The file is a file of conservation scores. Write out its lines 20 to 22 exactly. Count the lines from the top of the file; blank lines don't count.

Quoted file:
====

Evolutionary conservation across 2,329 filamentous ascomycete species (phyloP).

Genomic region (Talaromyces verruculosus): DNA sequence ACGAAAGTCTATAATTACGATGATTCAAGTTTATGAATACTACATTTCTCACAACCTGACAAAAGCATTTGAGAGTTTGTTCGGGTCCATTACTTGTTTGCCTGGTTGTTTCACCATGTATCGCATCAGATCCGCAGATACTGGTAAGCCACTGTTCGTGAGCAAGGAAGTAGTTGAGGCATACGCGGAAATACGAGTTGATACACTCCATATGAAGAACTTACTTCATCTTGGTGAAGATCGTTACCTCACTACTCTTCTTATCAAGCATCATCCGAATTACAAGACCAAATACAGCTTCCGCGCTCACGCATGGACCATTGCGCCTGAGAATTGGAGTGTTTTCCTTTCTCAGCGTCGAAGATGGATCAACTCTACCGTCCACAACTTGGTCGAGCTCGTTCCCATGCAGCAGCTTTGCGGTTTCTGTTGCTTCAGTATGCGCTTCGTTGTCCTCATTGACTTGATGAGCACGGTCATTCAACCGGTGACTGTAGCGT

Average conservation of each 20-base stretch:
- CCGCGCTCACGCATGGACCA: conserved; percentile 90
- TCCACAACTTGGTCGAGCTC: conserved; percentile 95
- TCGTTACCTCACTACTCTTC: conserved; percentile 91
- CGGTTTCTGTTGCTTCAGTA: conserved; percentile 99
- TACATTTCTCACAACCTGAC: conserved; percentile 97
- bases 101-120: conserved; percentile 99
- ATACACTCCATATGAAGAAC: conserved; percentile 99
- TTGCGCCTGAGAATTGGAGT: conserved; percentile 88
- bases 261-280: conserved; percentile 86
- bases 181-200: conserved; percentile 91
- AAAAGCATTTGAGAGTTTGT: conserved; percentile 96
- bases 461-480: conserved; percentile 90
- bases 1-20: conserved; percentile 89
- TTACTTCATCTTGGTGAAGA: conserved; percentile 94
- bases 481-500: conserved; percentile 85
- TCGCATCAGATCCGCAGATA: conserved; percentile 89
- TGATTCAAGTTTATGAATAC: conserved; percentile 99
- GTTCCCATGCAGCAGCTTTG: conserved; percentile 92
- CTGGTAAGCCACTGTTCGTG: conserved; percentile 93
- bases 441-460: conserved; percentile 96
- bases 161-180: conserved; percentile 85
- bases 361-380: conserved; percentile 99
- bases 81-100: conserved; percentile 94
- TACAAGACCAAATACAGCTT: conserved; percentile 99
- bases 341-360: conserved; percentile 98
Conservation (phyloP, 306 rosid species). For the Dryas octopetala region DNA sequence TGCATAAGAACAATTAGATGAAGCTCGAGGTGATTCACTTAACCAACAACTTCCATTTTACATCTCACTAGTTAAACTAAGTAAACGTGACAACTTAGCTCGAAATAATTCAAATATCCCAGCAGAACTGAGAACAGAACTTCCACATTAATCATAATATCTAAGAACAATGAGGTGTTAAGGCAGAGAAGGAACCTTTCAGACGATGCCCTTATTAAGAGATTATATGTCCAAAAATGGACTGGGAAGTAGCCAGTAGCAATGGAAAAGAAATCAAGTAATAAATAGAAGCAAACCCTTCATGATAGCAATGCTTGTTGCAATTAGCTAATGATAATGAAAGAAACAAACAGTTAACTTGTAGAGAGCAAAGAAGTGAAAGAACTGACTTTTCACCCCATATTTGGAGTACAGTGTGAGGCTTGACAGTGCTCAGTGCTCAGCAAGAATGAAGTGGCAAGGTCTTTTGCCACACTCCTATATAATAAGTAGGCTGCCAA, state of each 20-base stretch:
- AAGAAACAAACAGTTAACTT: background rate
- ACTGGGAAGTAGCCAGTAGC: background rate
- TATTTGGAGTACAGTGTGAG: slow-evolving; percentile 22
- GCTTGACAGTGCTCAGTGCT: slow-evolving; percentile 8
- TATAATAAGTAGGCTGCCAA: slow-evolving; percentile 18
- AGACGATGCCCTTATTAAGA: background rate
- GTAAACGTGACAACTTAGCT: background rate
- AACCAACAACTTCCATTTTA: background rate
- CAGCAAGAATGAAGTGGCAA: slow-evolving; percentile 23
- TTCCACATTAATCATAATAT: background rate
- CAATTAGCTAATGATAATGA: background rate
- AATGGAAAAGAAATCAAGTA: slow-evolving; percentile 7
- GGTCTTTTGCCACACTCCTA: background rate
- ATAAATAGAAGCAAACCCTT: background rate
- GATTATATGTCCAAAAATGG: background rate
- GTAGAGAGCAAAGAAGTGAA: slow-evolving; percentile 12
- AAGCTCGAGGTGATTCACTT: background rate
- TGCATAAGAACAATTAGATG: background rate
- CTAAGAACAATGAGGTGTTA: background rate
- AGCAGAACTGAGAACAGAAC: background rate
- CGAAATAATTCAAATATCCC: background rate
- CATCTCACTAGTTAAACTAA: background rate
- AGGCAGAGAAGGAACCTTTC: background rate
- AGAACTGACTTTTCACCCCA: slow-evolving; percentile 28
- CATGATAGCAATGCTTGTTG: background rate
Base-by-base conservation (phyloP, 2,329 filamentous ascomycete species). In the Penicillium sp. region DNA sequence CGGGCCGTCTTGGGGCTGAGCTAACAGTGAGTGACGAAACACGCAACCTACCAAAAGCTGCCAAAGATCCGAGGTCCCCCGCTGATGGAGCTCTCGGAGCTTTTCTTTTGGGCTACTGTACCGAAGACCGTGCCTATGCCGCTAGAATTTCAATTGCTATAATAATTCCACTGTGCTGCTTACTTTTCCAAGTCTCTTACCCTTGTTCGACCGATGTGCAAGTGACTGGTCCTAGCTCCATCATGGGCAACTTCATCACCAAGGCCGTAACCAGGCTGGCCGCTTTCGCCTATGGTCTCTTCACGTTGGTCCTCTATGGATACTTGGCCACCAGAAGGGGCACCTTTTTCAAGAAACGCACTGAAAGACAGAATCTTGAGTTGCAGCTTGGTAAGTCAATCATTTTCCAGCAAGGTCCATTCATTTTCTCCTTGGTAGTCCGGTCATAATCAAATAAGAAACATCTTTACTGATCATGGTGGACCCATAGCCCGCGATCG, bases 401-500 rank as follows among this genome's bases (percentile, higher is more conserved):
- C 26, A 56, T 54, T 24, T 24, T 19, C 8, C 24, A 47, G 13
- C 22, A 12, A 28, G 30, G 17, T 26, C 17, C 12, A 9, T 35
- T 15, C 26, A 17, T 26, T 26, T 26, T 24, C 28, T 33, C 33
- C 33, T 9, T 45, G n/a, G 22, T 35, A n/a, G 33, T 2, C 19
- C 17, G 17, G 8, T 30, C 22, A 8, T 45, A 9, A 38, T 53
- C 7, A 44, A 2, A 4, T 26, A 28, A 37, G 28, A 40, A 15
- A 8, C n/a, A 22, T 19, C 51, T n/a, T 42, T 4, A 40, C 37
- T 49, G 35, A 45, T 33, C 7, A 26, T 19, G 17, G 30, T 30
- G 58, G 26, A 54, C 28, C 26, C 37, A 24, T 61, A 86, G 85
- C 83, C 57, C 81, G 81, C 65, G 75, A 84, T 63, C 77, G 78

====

- TGATTCAAGTTTATGAATAC: conserved; percentile 99
- GTTCCCATGCAGCAGCTTTG: conserved; percentile 92
- CTGGTAAGCCACTGTTCGTG: conserved; percentile 93